However, LEDs are still fairly expensive. According to a July 2011 report by Illumination Arts, a lighting design firm in Bloomfield, N.J., a compact fluorescent lamp (CFL) delivering 1,430 lumens costs $100 (distributor cost), while an LED delivering 1,500 lumens costs $250 (distributor cost) — a 150% increase.
Schmitt notes that the cost of LEDs depends on the type of installation. For new installations, he says, they’re two to four times as expensive as metal halide or other high-performing high intensity discharge (HID) systems, and four to eight times as much as CFLs. In retrofits where the existing housing is used, LEDs cost two to three times as much as installing modern HID fixtures. However, for expensive lighting infrastructure, LEDs can actually be cheaper (see “LEDs Make a Splash at Boise’s Y”). In applications where lights are kept on 10-12 hours a day, the total ownership return on investment with LEDs can be quite attractive, says Schmitt. “If you consider the energy savings, reduction in maintenance costs, and utility rebates, the ROI for LEDs versus high-intensity discharge lighting is typically less than three years—often in the one- to two-year range. Compared to compact fluorescent lighting, the ROI is still longer than four years.”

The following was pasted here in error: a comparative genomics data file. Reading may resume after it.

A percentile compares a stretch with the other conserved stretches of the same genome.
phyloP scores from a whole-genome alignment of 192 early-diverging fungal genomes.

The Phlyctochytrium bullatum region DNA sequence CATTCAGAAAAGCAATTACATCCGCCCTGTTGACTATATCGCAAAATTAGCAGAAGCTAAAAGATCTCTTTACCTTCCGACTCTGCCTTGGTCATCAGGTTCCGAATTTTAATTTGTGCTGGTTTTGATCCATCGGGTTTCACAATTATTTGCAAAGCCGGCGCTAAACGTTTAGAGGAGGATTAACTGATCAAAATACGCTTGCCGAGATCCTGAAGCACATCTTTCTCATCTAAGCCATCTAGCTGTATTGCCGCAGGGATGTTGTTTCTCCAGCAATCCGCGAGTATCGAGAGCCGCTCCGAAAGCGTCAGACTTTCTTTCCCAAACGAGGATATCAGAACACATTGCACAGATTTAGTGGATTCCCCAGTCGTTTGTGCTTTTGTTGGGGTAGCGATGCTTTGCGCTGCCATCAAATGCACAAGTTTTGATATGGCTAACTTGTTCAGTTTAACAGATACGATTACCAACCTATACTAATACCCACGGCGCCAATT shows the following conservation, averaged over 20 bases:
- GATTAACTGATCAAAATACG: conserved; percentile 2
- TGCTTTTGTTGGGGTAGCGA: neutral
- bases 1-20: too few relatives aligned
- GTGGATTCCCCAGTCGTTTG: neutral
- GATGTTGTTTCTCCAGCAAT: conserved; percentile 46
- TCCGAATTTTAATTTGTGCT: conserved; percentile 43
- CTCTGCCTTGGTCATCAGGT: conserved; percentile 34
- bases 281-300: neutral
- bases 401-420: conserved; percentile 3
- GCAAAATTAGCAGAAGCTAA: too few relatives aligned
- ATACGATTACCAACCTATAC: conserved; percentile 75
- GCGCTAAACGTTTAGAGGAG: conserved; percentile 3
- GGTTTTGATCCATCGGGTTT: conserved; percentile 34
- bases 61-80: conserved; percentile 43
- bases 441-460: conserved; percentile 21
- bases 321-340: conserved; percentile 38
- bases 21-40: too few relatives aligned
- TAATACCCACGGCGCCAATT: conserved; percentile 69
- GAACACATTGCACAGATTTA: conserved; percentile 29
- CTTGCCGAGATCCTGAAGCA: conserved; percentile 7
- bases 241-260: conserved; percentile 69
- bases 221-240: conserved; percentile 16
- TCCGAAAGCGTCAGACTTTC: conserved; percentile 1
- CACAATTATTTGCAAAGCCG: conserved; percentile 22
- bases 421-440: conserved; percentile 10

It’s important to note that LEDs are not a one-size-fits-all solution. “Halogen is still a good source that offers very high color rendering or color saturation, which is very important in retail settings,” says Cooper Lighting’s Smith. “LEDs aren’t as effective in those cases.”
Faith Baum, IALD, LC, IES, LEED AP, principal of Illumination Arts, Bloomfield, N.J., has used white LEDs for task lighting, step lighting, low-level landscape lighting, and exterior lighting. But she has shied away from using LEDs for general lighting, citing glare as a key concern. “Some of them aren’t dimmable,” she adds.
Baum acknowledges that the long life span of LEDs may offset their relatively high upfront cost. And she notes that LEDs have some special applications. “They’re a better solution than halogen lamps for museums and art galleries because they don’t emit ultraviolet rays that can damage artwork and displays,” she says.